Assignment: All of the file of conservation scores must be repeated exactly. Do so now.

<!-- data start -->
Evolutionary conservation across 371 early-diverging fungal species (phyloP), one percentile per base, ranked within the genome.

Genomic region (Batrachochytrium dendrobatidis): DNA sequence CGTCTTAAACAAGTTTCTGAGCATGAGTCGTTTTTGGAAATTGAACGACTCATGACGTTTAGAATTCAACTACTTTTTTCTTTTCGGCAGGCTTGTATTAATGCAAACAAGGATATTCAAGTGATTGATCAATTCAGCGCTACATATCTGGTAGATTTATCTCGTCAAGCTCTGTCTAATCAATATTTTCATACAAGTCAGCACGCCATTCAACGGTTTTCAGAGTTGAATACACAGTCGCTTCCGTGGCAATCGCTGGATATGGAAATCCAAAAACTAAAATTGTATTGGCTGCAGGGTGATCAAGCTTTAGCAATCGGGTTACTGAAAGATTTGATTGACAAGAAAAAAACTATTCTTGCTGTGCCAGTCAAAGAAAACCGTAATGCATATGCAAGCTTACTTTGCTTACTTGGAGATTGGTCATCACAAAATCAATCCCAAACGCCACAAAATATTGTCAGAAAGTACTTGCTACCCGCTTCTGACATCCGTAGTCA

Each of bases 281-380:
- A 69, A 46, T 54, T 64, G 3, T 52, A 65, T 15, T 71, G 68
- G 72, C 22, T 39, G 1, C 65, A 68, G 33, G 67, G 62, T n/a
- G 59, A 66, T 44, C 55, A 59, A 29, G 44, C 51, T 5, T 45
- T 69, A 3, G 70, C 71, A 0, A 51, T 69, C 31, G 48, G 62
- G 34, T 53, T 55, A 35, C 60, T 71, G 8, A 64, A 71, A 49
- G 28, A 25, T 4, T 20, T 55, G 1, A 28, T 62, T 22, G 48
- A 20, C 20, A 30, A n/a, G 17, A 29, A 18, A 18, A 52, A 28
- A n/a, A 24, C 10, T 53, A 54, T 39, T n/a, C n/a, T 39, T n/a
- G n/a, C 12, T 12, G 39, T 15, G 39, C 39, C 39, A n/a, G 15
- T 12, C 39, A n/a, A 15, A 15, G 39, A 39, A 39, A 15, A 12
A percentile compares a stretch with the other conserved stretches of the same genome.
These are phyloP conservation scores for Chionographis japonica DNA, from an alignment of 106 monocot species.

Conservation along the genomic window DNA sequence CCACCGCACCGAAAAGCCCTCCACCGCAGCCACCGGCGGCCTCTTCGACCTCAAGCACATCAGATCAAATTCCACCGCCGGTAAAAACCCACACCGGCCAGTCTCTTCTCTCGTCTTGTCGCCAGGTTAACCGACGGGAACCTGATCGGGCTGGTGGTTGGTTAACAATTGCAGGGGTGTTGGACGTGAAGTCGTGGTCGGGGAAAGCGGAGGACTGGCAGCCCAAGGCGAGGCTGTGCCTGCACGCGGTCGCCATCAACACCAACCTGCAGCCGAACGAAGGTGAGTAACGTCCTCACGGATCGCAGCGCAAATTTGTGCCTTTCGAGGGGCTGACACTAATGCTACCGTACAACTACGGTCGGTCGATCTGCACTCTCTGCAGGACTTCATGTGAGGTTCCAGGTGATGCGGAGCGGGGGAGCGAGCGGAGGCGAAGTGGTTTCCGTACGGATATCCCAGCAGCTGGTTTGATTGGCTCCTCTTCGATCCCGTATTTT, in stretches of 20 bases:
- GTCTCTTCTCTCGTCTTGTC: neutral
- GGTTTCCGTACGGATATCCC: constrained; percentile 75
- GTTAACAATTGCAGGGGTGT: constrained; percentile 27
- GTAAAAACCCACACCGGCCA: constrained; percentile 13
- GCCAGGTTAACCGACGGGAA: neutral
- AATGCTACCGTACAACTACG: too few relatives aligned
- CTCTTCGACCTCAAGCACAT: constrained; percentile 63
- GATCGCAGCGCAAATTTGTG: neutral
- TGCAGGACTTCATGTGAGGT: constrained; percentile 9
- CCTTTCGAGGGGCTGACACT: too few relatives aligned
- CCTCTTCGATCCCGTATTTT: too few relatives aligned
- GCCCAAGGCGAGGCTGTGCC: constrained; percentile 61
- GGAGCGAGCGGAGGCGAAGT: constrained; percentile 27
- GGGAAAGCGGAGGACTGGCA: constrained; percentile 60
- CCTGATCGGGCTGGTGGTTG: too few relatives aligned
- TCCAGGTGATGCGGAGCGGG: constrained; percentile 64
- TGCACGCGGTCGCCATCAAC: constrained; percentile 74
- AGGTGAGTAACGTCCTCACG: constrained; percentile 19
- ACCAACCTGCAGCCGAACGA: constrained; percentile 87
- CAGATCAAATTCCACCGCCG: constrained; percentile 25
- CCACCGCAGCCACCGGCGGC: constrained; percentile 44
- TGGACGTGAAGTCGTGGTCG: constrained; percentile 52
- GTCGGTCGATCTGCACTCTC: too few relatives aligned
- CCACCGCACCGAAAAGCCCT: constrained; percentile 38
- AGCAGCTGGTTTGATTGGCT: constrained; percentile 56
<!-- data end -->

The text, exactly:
Evolutionary conservation across 371 early-diverging fungal species (phyloP), one percentile per base, ranked within the genome.

Genomic region (Batrachochytrium dendrobatidis): DNA sequence CGTCTTAAACAAGTTTCTGAGCATGAGTCGTTTTTGGAAATTGAACGACTCATGACGTTTAGAATTCAACTACTTTTTTCTTTTCGGCAGGCTTGTATTAATGCAAACAAGGATATTCAAGTGATTGATCAATTCAGCGCTACATATCTGGTAGATTTATCTCGTCAAGCTCTGTCTAATCAATATTTTCATACAAGTCAGCACGCCATTCAACGGTTTTCAGAGTTGAATACACAGTCGCTTCCGTGGCAATCGCTGGATATGGAAATCCAAAAACTAAAATTGTATTGGCTGCAGGGTGATCAAGCTTTAGCAATCGGGTTACTGAAAGATTTGATTGACAAGAAAAAAACTATTCTTGCTGTGCCAGTCAAAGAAAACCGTAATGCATATGCAAGCTTACTTTGCTTACTTGGAGATTGGTCATCACAAAATCAATCCCAAACGCCACAAAATATTGTCAGAAAGTACTTGCTACCCGCTTCTGACATCCGTAGTCA

Each of bases 281-380:
- A 69, A 46, T 54, T 64, G 3, T 52, A 65, T 15, T 71, G 68
- G 72, C 22, T 39, G 1, C 65, A 68, G 33, G 67, G 62, T n/a
- G 59, A 66, T 44, C 55, A 59, A 29, G 44, C 51, T 5, T 45
- T 69, A 3, G 70, C 71, A 0, A 51, T 69, C 31, G 48, G 62
- G 34, T 53, T 55, A 35, C 60, T 71, G 8, A 64, A 71, A 49
- G 28, A 25, T 4, T 20, T 55, G 1, A 28, T 62, T 22, G 48
- A 20, C 20, A 30, A n/a, G 17, A 29, A 18, A 18, A 52, A 28
- A n/a, A 24, C 10, T 53, A 54, T 39, T n/a, C n/a, T 39, T n/a
- G n/a, C 12, T 12, G 39, T 15, G 39, C 39, C 39, A n/a, G 15
- T 12, C 39, A n/a, A 15, A 15, G 39, A 39, A 39, A 15, A 12
A percentile compares a stretch with the other conserved stretches of the same genome.
These are phyloP conservation scores for Chionographis japonica DNA, from an alignment of 106 monocot species.

Conservation along the genomic window DNA sequence CCACCGCACCGAAAAGCCCTCCACCGCAGCCACCGGCGGCCTCTTCGACCTCAAGCACATCAGATCAAATTCCACCGCCGGTAAAAACCCACACCGGCCAGTCTCTTCTCTCGTCTTGTCGCCAGGTTAACCGACGGGAACCTGATCGGGCTGGTGGTTGGTTAACAATTGCAGGGGTGTTGGACGTGAAGTCGTGGTCGGGGAAAGCGGAGGACTGGCAGCCCAAGGCGAGGCTGTGCCTGCACGCGGTCGCCATCAACACCAACCTGCAGCCGAACGAAGGTGAGTAACGTCCTCACGGATCGCAGCGCAAATTTGTGCCTTTCGAGGGGCTGACACTAATGCTACCGTACAACTACGGTCGGTCGATCTGCACTCTCTGCAGGACTTCATGTGAGGTTCCAGGTGATGCGGAGCGGGGGAGCGAGCGGAGGCGAAGTGGTTTCCGTACGGATATCCCAGCAGCTGGTTTGATTGGCTCCTCTTCGATCCCGTATTTT, in stretches of 20 bases:
- GTCTCTTCTCTCGTCTTGTC: neutral
- GGTTTCCGTACGGATATCCC: constrained; percentile 75
- GTTAACAATTGCAGGGGTGT: constrained; percentile 27
- GTAAAAACCCACACCGGCCA: constrained; percentile 13
- GCCAGGTTAACCGACGGGAA: neutral
- AATGCTACCGTACAACTACG: too few relatives aligned
- CTCTTCGACCTCAAGCACAT: constrained; percentile 63
- GATCGCAGCGCAAATTTGTG: neutral
- TGCAGGACTTCATGTGAGGT: constrained; percentile 9
- CCTTTCGAGGGGCTGACACT: too few relatives aligned
- CCTCTTCGATCCCGTATTTT: too few relatives aligned
- GCCCAAGGCGAGGCTGTGCC: constrained; percentile 61
- GGAGCGAGCGGAGGCGAAGT: constrained; percentile 27
- GGGAAAGCGGAGGACTGGCA: constrained; percentile 60
- CCTGATCGGGCTGGTGGTTG: too few relatives aligned
- TCCAGGTGATGCGGAGCGGG: constrained; percentile 64
- TGCACGCGGTCGCCATCAAC: constrained; percentile 74
- AGGTGAGTAACGTCCTCACG: constrained; percentile 19
- ACCAACCTGCAGCCGAACGA: constrained; percentile 87
- CAGATCAAATTCCACCGCCG: constrained; percentile 25
- CCACCGCAGCCACCGGCGGC: constrained; percentile 44
- TGGACGTGAAGTCGTGGTCG: constrained; percentile 52
- GTCGGTCGATCTGCACTCTC: too few relatives aligned
- CCACCGCACCGAAAAGCCCT: constrained; percentile 38
- AGCAGCTGGTTTGATTGGCT: constrained; percentile 56